Title: Asafo flag (frankaa)
Appliqued cotton cloth
Dimensions: Approx.: 27 x 55 inches (68.6 x 139.7 cm)
Gift of Amyas Naegele, Class of 1978
Object Number: 2003.069.003
WHERE WAS IT MADE?
This flag was made in Ghana, in West Africa.
HOW WAS IT MADE?
New Asafo officers commission a specialist to make them a flag, which then becomes the property of the Asafo company. This flag has been made with appliquéd designs, although flags can also be embroidered or painted.
HOW WAS IT USED?
Small military units, called Asafo companies, have existed in Ghana for at least three centuries. The Asafo no longer serve a military function, but these essentially egalitarian organizations balance the aristocratic emphasis of Fante and Asante states. They also do not have exclusively male membership; both men and women along the same patrilineal lines join a single Asafo company. Under the British, and now in independent Ghana today, these social organizations do not fight with arms, but with art. Upon joining a company, the new member must present his or her company with a flag, made with appropriate colors and insignia.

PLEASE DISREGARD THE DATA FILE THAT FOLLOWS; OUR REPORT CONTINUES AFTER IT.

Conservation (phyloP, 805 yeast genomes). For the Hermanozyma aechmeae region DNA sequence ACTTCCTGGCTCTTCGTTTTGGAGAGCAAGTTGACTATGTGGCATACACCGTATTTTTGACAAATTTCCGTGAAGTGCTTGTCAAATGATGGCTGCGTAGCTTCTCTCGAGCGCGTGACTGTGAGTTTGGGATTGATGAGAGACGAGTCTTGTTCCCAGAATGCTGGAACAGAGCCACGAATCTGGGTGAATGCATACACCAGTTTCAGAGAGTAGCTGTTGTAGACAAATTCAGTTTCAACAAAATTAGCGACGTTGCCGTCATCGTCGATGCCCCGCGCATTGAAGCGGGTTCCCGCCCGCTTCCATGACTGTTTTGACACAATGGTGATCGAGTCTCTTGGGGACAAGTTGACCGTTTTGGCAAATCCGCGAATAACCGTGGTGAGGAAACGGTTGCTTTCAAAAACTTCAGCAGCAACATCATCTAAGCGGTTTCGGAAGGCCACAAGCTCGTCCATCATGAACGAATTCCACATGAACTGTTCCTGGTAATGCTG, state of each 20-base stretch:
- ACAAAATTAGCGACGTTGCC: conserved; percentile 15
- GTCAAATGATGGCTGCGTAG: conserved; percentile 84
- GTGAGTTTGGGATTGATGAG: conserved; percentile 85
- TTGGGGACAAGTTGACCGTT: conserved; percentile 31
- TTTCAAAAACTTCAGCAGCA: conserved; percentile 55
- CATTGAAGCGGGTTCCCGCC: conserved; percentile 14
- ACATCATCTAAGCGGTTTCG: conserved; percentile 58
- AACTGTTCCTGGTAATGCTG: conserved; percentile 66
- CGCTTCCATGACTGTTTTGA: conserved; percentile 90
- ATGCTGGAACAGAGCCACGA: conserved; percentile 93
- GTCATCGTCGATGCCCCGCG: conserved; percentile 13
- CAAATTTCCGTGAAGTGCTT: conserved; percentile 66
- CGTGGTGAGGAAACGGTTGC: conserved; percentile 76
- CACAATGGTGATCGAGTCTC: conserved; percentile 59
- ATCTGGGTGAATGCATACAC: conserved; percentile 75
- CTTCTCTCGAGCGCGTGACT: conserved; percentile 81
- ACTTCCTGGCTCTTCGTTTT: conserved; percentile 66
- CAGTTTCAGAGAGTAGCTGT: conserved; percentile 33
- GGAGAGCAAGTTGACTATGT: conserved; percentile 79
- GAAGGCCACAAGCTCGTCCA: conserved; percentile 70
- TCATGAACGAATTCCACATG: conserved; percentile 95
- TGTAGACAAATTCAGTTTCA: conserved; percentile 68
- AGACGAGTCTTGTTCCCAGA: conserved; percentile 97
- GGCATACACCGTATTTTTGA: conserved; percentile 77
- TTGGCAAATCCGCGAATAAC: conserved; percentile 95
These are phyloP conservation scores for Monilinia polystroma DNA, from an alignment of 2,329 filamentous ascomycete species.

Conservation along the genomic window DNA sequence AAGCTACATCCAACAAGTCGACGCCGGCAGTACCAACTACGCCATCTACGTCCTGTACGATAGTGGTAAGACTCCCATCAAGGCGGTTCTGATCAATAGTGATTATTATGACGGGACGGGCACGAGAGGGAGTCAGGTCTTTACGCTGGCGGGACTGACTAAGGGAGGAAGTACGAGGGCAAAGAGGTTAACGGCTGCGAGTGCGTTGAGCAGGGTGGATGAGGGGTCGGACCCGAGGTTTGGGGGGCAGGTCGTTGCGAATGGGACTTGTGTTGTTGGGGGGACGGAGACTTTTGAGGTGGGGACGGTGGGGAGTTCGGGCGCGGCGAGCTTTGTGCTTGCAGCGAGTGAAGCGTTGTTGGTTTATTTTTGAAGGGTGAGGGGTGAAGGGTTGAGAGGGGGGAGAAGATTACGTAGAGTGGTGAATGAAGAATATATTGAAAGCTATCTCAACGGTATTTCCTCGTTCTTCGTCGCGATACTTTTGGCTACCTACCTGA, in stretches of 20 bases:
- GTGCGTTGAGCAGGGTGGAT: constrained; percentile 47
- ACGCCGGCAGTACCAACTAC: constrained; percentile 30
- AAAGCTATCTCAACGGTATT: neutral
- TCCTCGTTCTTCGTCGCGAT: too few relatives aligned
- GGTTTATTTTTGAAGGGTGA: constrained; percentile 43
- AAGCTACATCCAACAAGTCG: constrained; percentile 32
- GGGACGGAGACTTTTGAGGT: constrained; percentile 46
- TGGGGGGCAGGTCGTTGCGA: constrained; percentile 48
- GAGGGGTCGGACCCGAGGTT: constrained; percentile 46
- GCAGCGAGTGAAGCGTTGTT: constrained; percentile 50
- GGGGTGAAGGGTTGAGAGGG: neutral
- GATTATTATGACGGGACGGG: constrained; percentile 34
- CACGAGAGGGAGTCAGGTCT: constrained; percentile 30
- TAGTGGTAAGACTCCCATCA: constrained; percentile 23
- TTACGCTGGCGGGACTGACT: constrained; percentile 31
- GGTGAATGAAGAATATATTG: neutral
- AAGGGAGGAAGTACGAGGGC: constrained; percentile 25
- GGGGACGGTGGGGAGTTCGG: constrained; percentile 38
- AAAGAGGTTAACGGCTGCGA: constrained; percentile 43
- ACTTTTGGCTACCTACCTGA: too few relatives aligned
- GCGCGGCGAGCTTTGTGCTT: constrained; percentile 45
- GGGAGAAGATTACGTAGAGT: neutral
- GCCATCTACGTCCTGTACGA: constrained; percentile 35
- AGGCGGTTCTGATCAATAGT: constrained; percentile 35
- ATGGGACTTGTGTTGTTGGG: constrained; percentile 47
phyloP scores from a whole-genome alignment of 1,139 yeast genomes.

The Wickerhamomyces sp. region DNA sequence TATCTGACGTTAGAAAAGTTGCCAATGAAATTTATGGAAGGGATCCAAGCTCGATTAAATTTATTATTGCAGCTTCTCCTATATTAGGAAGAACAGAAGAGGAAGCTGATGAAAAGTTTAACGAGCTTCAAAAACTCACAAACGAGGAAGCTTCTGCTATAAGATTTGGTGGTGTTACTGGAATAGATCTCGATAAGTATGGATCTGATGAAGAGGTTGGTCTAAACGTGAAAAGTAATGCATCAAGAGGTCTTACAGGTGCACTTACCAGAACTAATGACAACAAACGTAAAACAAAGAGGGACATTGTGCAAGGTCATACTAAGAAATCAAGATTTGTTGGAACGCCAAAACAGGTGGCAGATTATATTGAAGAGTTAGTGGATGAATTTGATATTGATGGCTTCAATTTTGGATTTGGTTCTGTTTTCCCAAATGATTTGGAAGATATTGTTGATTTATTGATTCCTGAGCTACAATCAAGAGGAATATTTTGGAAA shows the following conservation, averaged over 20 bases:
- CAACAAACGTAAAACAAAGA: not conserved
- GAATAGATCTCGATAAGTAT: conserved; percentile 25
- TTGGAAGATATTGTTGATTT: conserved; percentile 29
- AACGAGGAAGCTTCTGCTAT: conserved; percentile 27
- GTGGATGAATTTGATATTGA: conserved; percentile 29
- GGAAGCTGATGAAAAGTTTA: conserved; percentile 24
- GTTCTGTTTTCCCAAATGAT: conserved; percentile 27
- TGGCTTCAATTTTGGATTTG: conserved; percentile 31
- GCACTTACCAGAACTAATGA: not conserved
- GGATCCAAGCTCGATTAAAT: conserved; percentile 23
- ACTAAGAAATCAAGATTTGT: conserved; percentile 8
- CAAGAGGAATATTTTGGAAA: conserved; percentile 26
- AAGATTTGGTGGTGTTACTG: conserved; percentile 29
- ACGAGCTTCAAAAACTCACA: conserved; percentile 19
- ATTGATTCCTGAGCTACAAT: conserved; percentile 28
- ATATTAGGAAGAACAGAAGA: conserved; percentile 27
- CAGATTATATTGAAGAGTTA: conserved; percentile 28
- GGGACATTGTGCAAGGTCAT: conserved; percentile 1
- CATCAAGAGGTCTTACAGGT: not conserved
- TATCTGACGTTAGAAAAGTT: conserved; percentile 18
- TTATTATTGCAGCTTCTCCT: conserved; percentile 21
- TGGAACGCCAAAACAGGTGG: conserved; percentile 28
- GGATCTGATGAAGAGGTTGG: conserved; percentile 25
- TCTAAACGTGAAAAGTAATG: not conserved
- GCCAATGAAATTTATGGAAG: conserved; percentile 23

Asafo flags may be flown from special shrine buildings called posuban. A flag may also be carried by a trained performer who has white pigment painted on his chest, arms and legs and wears a short raffia skirt, amulets, and beads. These spiritually enhanced performers reenact past battles to the accompaniment of drums, gongs, and songs.
WHY DOES IT LOOK LIKE THIS?
Living along the coast of Ghana, the former Gold Coast, Fante peoples have been in contact with Europeans since the fifteenth century. This exposure to European, and particularly British, materials and visual culture has resulted in frequent borrowings. Fante Asafo military companies made flags of a European form, but used the flags to express Akan proverbs and ideas. The Union Jack prominently featured in this flag dates the object prior to 1957 when Ghana achieved independence from the British. Many companies have sold these older flags in order to replace them with others containing the Ghanaian tricolor.
The hen and chicks depicted on this flag refers to the Akan proverb: “The hen may step on its chicks, but it does so to protect them, not to harm them.” In other words, the difficulties individuals may experience under Asafo company leadership or from the chief himself will make the members stronger.
NOTE: This electronic record is compiled from historic documentation which may not reflect the Johnson Museum's complete or current knowledge of the object. Review and refinement of such records is ongoing.